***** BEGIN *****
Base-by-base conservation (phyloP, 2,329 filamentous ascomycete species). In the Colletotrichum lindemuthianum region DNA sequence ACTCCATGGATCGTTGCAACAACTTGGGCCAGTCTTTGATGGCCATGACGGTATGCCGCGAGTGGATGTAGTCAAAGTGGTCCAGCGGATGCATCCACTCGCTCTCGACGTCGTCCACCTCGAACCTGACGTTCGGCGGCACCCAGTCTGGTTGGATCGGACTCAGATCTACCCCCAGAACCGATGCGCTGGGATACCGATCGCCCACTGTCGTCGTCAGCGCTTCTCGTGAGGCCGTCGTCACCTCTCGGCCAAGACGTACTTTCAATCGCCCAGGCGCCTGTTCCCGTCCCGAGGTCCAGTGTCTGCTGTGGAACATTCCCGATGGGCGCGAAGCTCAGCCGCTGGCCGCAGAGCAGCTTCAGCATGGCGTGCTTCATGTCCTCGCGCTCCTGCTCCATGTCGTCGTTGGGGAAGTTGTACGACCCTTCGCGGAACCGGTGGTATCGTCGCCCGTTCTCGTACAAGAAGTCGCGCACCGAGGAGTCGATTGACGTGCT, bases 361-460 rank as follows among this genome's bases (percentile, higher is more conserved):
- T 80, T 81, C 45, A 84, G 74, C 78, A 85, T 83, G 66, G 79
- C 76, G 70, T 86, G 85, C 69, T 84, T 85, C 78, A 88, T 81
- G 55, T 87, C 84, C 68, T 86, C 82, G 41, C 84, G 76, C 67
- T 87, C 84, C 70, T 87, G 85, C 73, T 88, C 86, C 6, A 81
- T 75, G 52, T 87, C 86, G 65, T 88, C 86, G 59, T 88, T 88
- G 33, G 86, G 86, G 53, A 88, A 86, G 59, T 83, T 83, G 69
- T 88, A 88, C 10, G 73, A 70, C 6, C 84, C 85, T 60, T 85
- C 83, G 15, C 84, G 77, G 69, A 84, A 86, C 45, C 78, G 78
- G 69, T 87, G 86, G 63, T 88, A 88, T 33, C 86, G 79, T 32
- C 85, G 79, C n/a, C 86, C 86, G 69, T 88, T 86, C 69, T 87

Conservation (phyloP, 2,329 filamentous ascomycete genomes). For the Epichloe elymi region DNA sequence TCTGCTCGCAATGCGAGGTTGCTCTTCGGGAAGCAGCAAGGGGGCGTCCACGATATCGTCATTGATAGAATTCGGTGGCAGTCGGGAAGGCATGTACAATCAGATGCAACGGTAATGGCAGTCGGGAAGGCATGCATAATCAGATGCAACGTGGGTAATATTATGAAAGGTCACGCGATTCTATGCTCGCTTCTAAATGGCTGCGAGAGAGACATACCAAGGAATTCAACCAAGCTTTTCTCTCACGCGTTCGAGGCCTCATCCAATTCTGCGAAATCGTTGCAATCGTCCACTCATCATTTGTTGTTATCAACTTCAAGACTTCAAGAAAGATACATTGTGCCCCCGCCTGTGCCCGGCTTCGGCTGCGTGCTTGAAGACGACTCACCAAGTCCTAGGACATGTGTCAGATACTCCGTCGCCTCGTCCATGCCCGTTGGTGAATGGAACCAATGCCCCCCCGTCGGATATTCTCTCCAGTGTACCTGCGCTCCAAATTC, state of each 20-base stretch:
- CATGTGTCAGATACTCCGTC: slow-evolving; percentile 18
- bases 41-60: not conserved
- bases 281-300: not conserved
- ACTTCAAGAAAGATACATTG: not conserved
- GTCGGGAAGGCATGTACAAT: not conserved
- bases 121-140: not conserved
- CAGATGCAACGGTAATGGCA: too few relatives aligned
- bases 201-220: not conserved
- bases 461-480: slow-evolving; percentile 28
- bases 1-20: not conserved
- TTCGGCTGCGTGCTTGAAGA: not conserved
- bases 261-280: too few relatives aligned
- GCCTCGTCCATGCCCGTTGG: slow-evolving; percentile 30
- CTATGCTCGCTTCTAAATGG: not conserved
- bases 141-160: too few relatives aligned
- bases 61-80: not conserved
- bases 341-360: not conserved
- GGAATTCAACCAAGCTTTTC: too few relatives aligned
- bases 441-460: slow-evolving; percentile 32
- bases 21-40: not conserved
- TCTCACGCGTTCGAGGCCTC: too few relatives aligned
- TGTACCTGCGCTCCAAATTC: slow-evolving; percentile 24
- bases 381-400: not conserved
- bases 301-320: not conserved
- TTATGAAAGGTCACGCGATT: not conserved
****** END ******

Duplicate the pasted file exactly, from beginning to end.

Base-by-base conservation (phyloP, 2,329 filamentous ascomycete species). In the Colletotrichum lindemuthianum region DNA sequence ACTCCATGGATCGTTGCAACAACTTGGGCCAGTCTTTGATGGCCATGACGGTATGCCGCGAGTGGATGTAGTCAAAGTGGTCCAGCGGATGCATCCACTCGCTCTCGACGTCGTCCACCTCGAACCTGACGTTCGGCGGCACCCAGTCTGGTTGGATCGGACTCAGATCTACCCCCAGAACCGATGCGCTGGGATACCGATCGCCCACTGTCGTCGTCAGCGCTTCTCGTGAGGCCGTCGTCACCTCTCGGCCAAGACGTACTTTCAATCGCCCAGGCGCCTGTTCCCGTCCCGAGGTCCAGTGTCTGCTGTGGAACATTCCCGATGGGCGCGAAGCTCAGCCGCTGGCCGCAGAGCAGCTTCAGCATGGCGTGCTTCATGTCCTCGCGCTCCTGCTCCATGTCGTCGTTGGGGAAGTTGTACGACCCTTCGCGGAACCGGTGGTATCGTCGCCCGTTCTCGTACAAGAAGTCGCGCACCGAGGAGTCGATTGACGTGCT, bases 361-460 rank as follows among this genome's bases (percentile, higher is more conserved):
- T 80, T 81, C 45, A 84, G 74, C 78, A 85, T 83, G 66, G 79
- C 76, G 70, T 86, G 85, C 69, T 84, T 85, C 78, A 88, T 81
- G 55, T 87, C 84, C 68, T 86, C 82, G 41, C 84, G 76, C 67
- T 87, C 84, C 70, T 87, G 85, C 73, T 88, C 86, C 6, A 81
- T 75, G 52, T 87, C 86, G 65, T 88, C 86, G 59, T 88, T 88
- G 33, G 86, G 86, G 53, A 88, A 86, G 59, T 83, T 83, G 69
- T 88, A 88, C 10, G 73, A 70, C 6, C 84, C 85, T 60, T 85
- C 83, G 15, C 84, G 77, G 69, A 84, A 86, C 45, C 78, G 78
- G 69, T 87, G 86, G 63, T 88, A 88, T 33, C 86, G 79, T 32
- C 85, G 79, C n/a, C 86, C 86, G 69, T 88, T 86, C 69, T 87

Conservation (phyloP, 2,329 filamentous ascomycete genomes). For the Epichloe elymi region DNA sequence TCTGCTCGCAATGCGAGGTTGCTCTTCGGGAAGCAGCAAGGGGGCGTCCACGATATCGTCATTGATAGAATTCGGTGGCAGTCGGGAAGGCATGTACAATCAGATGCAACGGTAATGGCAGTCGGGAAGGCATGCATAATCAGATGCAACGTGGGTAATATTATGAAAGGTCACGCGATTCTATGCTCGCTTCTAAATGGCTGCGAGAGAGACATACCAAGGAATTCAACCAAGCTTTTCTCTCACGCGTTCGAGGCCTCATCCAATTCTGCGAAATCGTTGCAATCGTCCACTCATCATTTGTTGTTATCAACTTCAAGACTTCAAGAAAGATACATTGTGCCCCCGCCTGTGCCCGGCTTCGGCTGCGTGCTTGAAGACGACTCACCAAGTCCTAGGACATGTGTCAGATACTCCGTCGCCTCGTCCATGCCCGTTGGTGAATGGAACCAATGCCCCCCCGTCGGATATTCTCTCCAGTGTACCTGCGCTCCAAATTC, state of each 20-base stretch:
- CATGTGTCAGATACTCCGTC: slow-evolving; percentile 18
- bases 41-60: not conserved
- bases 281-300: not conserved
- ACTTCAAGAAAGATACATTG: not conserved
- GTCGGGAAGGCATGTACAAT: not conserved
- bases 121-140: not conserved
- CAGATGCAACGGTAATGGCA: too few relatives aligned
- bases 201-220: not conserved
- bases 461-480: slow-evolving; percentile 28
- bases 1-20: not conserved
- TTCGGCTGCGTGCTTGAAGA: not conserved
- bases 261-280: too few relatives aligned
- GCCTCGTCCATGCCCGTTGG: slow-evolving; percentile 30
- CTATGCTCGCTTCTAAATGG: not conserved
- bases 141-160: too few relatives aligned
- bases 61-80: not conserved
- bases 341-360: not conserved
- GGAATTCAACCAAGCTTTTC: too few relatives aligned
- bases 441-460: slow-evolving; percentile 32
- bases 21-40: not conserved
- TCTCACGCGTTCGAGGCCTC: too few relatives aligned
- TGTACCTGCGCTCCAAATTC: slow-evolving; percentile 24
- bases 381-400: not conserved
- bases 301-320: not conserved
- TTATGAAAGGTCACGCGATT: not conserved